Oral Cobalamin Supplementation in Dogs with Chronic Enteropathy

Linda Toresson, DVM
Helsinki University



  • Cobalamin (vitamin B12) deficiency may occur secondary to chronic enteropathy and exocrine pancreatic insufficiency in dogs.
  • In dogs with chronic enteropathies, injectable cobalamin was more effective at increasing serum cobalamin in the first 28 days, but oral cobalamin had significantly greater effects by the end of the study (90 days).
  • Based on biomarker concentrations, there were no significant differences between oral and injectable cobalamin formulations in normalizing intracellular cobalamin status.
  • Oral cobalamin supplementation is as effective as injectable cobalamin at correcting low cobalamin concentrations in dogs, but more research is required to investigate these effects in cats.



Linda Toresson, DVM- Helsinki University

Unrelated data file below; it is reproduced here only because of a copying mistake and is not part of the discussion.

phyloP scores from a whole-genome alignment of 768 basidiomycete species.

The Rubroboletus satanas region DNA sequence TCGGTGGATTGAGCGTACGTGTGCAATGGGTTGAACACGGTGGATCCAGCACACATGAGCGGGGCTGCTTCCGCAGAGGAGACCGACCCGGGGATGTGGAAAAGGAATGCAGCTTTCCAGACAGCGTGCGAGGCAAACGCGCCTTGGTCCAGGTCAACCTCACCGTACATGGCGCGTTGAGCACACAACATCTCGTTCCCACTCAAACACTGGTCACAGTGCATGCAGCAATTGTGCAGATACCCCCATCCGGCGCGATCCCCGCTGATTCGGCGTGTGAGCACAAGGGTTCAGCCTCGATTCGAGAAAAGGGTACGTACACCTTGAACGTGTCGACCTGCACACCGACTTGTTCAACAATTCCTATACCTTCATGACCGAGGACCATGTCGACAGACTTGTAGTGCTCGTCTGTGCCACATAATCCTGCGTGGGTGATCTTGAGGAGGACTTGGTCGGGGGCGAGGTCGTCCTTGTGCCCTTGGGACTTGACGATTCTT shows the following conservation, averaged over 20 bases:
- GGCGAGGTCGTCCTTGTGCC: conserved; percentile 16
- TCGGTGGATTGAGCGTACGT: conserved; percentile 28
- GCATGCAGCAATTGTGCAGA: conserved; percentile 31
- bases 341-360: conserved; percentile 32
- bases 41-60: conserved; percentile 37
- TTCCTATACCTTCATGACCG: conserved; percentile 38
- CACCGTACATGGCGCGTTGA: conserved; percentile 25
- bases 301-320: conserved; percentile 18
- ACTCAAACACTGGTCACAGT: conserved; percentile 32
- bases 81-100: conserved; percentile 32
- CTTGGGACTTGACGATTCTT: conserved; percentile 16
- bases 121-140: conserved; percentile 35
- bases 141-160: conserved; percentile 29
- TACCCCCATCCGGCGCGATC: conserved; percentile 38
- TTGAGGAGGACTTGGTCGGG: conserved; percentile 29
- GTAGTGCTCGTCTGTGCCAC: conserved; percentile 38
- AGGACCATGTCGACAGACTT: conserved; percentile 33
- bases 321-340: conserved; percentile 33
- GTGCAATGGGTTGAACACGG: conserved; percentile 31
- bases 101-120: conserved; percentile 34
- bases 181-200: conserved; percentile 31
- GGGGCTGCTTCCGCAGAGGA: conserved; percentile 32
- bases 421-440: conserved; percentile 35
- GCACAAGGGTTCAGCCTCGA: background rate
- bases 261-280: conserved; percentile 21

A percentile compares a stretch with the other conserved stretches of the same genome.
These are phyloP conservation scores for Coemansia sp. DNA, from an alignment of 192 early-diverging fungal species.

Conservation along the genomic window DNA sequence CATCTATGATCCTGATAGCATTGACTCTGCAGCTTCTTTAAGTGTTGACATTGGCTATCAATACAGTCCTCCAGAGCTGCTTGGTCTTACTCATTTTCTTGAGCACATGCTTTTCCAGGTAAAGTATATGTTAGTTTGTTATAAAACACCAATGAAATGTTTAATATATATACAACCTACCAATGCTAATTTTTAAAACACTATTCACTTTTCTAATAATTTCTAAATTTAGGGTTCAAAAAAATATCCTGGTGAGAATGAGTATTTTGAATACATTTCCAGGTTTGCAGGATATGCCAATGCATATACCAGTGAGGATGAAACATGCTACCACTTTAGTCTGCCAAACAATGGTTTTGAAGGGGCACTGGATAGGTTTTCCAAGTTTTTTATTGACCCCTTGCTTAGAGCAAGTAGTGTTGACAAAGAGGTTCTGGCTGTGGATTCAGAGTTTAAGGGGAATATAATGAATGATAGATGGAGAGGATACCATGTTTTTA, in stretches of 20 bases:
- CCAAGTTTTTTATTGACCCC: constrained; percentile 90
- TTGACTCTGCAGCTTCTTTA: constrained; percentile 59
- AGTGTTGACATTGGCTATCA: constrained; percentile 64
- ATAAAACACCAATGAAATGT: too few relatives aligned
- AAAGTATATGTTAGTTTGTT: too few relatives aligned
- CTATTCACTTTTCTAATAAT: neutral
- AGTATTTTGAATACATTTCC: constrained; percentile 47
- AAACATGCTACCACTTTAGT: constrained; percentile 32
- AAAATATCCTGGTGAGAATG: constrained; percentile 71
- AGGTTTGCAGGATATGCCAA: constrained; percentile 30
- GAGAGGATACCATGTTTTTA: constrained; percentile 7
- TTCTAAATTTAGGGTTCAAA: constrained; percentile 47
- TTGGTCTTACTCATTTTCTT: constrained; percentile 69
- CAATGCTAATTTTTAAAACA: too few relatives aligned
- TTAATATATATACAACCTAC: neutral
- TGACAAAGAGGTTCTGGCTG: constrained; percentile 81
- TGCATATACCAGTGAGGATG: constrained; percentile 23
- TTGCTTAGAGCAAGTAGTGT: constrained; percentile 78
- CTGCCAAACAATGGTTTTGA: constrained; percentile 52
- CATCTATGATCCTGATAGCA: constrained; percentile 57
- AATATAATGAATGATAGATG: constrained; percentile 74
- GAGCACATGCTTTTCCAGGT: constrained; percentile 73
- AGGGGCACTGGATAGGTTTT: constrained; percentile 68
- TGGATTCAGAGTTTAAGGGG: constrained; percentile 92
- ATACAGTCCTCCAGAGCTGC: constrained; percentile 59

Dr. Linda Toresson graduated from the faculty of Veterinary Medicine and Animal Science at the Swedish University of Agricultural Sciences in 1995. She also has a Swedish specialist degree in small animal internal medicine. Dr. Toresson has mainly worked at the Evidensia Specialist Animal Hospital in Helsingborg, Sweden, where she served seven years as medical director. She focuses on chronic gastrointestinal disorders, and has collaborated with Jörg Steiner, MedVet, DrMedVet, PhD, DACVIM, DECVIM-CA, AGAF, and Jan Suchodolski, MedVet, DrMedVet, PhD, DACVIM, AGAF, at the GI lab at Texas A&M University on several clinical research projects. Dr. Toresson frequently is invited to lecture on GI diseases in Scandinavia. Currently, she is a senior consultant in GI at the Evidensia Specialist Animal Hospital in Sweden, and also is an external part-time doctorate student at Helsinki University under the supervision of Professor Thomas Spillmann. The topic of her doctorate research is oral cobalamin supplementation in dogs with chronic enteropathies.